Create a Simple Bedtime Routine to Sleep Better

4 min read

These days, we’re practicing ways to sleep better — together.

Sleep has been a nemesis of mine for as long as I have been an adult. Thankfully, my recovery journey with bipolar disorder has led me to discover some powerful tools for higher-quality sleep — and it’s a joy to share them here with you, one by one.

In previous weeks, we covered how exposure to morning sunlight and evening darkness helps us naturally unlock better sleep.

This week, we’ll target something that will feel very familiar to the parents here and may seem deceptively simple: a soothing, consistent bedtime routine.

Our kids need this, no matter how old they are, and little known fact — adults can benefit from one, too!

Recall Pavlov’s dogs: Repeatedly pairing the sound of a bell with the appearance of food led the dogs to exhibit a strong salivation response to just the sound of the bell on its own — a classically conditioned response.

A bedtime routine works like this, too (though it mixes elements of classical and operant conditioning).

When we come back to the same soothing activities over and over, every evening, we powerfully condition our brains to associate these activities with the physiologic changes that signal transitioning into sleep. With practice, the routine itself can then cue us to switch to relaxing and then sleeping.

A good bedtime routine is relaxing and enjoyable, with elements you look forward to — without being activating.

As an example, here’s what I do (on a good night), after putting my son to bed, around 8:30 pm:

  • Turn the temperature down to what feels cool and comfortable with the blanket in place (depending on where I am, I sometimes include a fan or crack open a window).
  • Change into night clothes.
  • Brush my teeth, wash my face, take my medications (some nights, I do these first steps earlier, with my son).
  • Chat with my husband about anything on either of our minds.
  • Settle into reading a book (fiction—I always need a way to change gears from my day): the length of time I spend here depends on how sleepy I am; some nights, I only read a page or two — other nights, I read for 30 or 40 minutes.
  • I keep a pad and pen handy on my bedside in case I think of any to-dos or stray thoughts I need to ‘dump’ from my brain and return to later; I try to keep my phone far from where I’m sleeping — and on silent.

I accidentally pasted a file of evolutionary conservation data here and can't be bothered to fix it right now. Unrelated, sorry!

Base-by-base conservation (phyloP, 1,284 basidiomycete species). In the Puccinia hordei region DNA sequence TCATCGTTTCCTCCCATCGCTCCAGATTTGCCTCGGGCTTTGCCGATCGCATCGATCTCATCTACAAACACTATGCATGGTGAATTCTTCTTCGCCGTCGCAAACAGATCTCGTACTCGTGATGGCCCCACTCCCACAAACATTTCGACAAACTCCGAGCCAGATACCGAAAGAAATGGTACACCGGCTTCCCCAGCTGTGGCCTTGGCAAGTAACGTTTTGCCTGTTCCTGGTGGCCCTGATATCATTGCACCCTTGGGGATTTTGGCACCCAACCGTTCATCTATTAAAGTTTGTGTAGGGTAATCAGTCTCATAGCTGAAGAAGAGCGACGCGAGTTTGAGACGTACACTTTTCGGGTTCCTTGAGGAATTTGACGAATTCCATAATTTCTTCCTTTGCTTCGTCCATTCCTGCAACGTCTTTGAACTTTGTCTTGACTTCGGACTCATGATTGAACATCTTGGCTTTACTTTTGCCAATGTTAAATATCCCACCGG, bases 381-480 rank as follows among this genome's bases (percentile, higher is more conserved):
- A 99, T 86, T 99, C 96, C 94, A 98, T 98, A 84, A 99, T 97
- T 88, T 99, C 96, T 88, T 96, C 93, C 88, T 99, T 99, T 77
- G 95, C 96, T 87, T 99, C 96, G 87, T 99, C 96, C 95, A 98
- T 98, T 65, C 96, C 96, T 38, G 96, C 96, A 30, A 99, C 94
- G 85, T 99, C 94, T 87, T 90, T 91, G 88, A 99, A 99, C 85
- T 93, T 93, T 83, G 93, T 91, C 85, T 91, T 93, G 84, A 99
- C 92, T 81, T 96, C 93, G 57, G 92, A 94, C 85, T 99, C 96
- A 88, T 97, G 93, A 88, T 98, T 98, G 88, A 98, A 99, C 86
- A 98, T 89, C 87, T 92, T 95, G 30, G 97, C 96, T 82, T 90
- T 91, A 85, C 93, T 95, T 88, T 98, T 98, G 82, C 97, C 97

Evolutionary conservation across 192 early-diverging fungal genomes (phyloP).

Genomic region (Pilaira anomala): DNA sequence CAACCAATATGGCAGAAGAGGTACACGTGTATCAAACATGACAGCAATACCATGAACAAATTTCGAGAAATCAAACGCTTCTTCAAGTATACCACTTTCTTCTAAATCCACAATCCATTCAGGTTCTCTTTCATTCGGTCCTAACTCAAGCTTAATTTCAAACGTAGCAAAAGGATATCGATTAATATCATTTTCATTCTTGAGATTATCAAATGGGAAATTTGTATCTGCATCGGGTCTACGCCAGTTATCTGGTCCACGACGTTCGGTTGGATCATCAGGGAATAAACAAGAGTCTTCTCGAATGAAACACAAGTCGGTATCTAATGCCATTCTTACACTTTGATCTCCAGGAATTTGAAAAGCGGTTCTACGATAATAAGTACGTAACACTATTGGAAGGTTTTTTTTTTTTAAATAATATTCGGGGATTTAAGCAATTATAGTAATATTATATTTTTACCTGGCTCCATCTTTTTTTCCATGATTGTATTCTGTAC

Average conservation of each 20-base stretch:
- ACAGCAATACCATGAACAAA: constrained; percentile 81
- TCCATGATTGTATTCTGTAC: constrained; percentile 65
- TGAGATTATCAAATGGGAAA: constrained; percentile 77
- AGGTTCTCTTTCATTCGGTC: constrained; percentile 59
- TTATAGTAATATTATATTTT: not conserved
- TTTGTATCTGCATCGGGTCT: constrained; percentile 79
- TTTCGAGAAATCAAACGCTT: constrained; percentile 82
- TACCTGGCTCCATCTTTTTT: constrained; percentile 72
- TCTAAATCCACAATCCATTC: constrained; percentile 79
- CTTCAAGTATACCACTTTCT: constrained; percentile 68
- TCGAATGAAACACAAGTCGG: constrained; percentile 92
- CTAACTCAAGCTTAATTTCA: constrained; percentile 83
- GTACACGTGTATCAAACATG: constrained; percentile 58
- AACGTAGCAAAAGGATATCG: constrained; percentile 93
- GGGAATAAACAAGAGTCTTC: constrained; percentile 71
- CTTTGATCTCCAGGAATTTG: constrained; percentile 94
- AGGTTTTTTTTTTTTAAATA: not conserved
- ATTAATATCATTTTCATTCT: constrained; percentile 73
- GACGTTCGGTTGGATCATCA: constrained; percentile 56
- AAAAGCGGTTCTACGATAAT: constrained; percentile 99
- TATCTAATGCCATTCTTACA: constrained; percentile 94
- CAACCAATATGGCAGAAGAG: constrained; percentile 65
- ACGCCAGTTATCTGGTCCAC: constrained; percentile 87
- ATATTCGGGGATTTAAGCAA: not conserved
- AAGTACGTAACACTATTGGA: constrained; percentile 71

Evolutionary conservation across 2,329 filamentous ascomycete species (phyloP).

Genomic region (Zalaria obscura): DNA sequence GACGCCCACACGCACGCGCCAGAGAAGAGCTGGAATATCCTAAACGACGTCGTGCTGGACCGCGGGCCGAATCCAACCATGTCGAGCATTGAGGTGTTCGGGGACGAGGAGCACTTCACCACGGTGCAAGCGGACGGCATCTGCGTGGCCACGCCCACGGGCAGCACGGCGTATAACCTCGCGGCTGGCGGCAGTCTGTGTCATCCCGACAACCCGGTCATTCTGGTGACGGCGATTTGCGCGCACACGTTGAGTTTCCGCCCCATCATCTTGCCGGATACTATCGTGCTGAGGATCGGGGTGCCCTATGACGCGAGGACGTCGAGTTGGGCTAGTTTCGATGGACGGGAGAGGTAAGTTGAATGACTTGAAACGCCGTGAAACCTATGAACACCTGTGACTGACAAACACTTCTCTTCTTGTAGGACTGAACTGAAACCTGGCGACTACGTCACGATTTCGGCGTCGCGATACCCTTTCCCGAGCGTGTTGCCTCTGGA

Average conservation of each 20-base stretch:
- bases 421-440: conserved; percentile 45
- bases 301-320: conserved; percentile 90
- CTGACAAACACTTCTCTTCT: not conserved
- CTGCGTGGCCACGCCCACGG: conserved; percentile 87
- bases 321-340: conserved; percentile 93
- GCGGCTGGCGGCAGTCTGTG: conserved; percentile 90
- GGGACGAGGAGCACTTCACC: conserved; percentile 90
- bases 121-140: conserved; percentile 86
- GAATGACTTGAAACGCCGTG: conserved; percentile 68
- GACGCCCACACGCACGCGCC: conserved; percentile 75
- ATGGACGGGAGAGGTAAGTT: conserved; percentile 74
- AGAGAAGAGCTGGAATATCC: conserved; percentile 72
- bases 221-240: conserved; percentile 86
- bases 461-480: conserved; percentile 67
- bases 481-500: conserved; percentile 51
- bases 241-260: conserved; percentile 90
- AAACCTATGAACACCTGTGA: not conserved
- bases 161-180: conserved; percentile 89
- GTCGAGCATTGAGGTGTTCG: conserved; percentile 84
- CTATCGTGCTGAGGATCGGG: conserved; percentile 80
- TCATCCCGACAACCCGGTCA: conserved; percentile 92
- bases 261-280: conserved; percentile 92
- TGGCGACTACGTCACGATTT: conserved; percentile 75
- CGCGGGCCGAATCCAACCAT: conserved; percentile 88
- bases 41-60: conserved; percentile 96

• Especially when I’m having a hard time with sleep, I wear blue light-blocking glasses throughout the evening.
  • When I’m sleepy, I turn off the lights, put on my eye mask and earplugs, and focus on my breath as I fall asleep.

Things that I occasionally find myself doing that are decidedly not helpful for a bedtime routine — and I do what I can to avoid these pitfalls:

  • Check my email
  • Doom-scroll
  • Read or listen to the news
  • Check my calendar and make plans for the next workday

So: this week, I empower each of you to establish a bedtime routine if this has gotten away from you or to reboot one you’ve had in the past — and explore how returning to it night after night might help you more reliably get those Zs.

If you’re looking to create one: first, choose an ideal bedtime and then plan to devote 15-60 minutes before that bedtime to the bedtime routine.

Some elements to play with are: reading, journaling, soothing music or sounds, massage, mindful activities like meditation, progressive muscle relaxation, or visualizations (many apps can help with this, but if using your phone, try to keep your eyes off it, or wear blue light-blocking glasses), stretches or non-activating yoga, rhythmic tapping or rocking, and soothing scents like lavender.

(Rhythmic movements and sounds are worth considering incorporating — they’ve soothed us ever since our days in the womb, when our mother’s heartbeat and diaphragmatic movements would keep us regular, metronomic company. This is why rhythmic white noise and rocking are so soothing to a baby.)

Here’s wishing you solid rest!

A version of this article also appears in my well-being newsletter, Ask Dr Devika B.

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